Sunday, November 08, 2009

Reference: Farm coops are losing their competitive edge, Vietnam News, November 7, 2009

Farming and service sector cooperatives in the Saigon area, long used to easy credit from government banks, were able to offer their members high quality stock, cheap fertilizers, and guaranteed markets for their products. These days they find it hard to make good on these promises because a new Party directive to their banks to lend only on the basis of the ability to repay has dried up their credit. They tried to use their land as collateral for bank loans only to discover that they could not do so because the Party and not they are the legal owners of the land they farm. The cooperatives now have the smell of death for several reasons. First, members are disgruntled because of the coops' failure to deliver benefits and many of them have stopped making their annual contributions which, as it turns out, are voluntary. Second, productive members are leaving the coops to venture out on their own thus starting a Darwinian process that leaves behind by natural selection, cooperatives that are associations of the incompetent. Third, the worse things get the less interested farmers are in participating, the less likely members are to make voluntary contributions, and the less interested young and educated members of the community are in cooperatives and these in turn cause things to get even worse. It's a non-linear dynamic. The response by the Party has been a combination of too little too late and wrong diagnosis. The Party has decided that the problem is that the coop leaders lack managerial skills and its response has been to hold elaborate management education seminars. Predictably, these seminars have done little to turn the tide.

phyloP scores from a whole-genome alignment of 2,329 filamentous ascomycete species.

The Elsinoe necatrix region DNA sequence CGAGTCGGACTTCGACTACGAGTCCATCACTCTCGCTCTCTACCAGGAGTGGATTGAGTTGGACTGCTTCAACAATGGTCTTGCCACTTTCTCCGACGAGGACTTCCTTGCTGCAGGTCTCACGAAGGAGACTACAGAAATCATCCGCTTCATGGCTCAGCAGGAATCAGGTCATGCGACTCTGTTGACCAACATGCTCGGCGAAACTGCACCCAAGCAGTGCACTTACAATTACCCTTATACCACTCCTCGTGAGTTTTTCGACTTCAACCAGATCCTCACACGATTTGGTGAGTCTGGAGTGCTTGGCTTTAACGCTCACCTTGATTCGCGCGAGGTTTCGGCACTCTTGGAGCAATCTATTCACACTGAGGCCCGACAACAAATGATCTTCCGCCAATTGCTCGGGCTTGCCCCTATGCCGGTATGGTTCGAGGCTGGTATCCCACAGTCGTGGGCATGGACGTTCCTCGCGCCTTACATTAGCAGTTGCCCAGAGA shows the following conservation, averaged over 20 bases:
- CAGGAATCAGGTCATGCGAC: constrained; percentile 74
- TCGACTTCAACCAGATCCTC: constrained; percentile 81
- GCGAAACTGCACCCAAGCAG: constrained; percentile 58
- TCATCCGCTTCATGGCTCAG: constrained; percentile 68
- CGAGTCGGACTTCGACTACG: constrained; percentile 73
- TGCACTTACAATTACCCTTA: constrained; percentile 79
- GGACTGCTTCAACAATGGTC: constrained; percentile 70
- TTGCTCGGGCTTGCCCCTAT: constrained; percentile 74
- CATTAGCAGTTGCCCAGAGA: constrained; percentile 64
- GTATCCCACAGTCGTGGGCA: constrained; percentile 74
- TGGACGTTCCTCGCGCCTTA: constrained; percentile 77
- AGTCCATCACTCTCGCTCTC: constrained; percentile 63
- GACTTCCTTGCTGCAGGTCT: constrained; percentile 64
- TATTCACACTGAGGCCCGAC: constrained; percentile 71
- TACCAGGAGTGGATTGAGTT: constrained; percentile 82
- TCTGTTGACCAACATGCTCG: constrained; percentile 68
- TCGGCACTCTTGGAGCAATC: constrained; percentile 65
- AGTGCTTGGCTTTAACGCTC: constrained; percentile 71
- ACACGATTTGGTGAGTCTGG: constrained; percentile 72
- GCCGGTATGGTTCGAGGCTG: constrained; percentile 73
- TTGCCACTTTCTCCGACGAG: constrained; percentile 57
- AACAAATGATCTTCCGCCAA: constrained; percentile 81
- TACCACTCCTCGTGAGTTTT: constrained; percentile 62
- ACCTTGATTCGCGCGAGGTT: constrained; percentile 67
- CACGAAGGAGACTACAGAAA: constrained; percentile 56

Cha-am Jamal

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